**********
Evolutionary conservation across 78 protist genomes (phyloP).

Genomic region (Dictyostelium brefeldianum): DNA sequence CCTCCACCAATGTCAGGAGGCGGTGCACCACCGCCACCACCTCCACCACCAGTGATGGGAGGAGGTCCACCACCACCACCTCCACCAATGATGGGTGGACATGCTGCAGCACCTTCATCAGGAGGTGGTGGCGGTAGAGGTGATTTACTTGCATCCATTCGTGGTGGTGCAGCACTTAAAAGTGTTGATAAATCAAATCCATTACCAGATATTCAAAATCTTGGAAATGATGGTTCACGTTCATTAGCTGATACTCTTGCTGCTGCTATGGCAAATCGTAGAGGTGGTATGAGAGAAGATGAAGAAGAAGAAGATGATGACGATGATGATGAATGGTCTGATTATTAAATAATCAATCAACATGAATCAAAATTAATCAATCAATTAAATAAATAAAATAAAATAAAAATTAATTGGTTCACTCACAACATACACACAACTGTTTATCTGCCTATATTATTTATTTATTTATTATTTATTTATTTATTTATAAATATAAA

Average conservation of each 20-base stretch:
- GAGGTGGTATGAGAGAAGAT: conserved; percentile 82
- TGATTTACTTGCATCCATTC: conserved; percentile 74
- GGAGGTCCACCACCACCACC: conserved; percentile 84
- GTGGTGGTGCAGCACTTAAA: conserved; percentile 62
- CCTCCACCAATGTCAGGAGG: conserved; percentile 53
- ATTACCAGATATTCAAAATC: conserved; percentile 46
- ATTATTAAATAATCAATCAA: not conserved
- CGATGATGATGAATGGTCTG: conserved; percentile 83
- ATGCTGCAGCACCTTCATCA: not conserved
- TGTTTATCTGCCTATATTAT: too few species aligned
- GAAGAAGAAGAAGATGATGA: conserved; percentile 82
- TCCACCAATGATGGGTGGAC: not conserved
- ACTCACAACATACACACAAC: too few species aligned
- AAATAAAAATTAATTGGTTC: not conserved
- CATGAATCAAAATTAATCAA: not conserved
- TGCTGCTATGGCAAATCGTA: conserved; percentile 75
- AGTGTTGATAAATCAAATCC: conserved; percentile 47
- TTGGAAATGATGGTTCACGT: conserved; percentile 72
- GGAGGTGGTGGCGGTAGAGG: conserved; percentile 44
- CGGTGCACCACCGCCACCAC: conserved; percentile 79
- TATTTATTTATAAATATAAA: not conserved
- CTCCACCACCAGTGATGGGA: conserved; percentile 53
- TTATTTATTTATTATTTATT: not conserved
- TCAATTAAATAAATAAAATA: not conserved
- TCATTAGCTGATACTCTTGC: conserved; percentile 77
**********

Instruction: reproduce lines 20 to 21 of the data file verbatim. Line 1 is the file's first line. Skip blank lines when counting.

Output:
- AGTGTTGATAAATCAAATCC: conserved; percentile 47
- TTGGAAATGATGGTTCACGT: conserved; percentile 72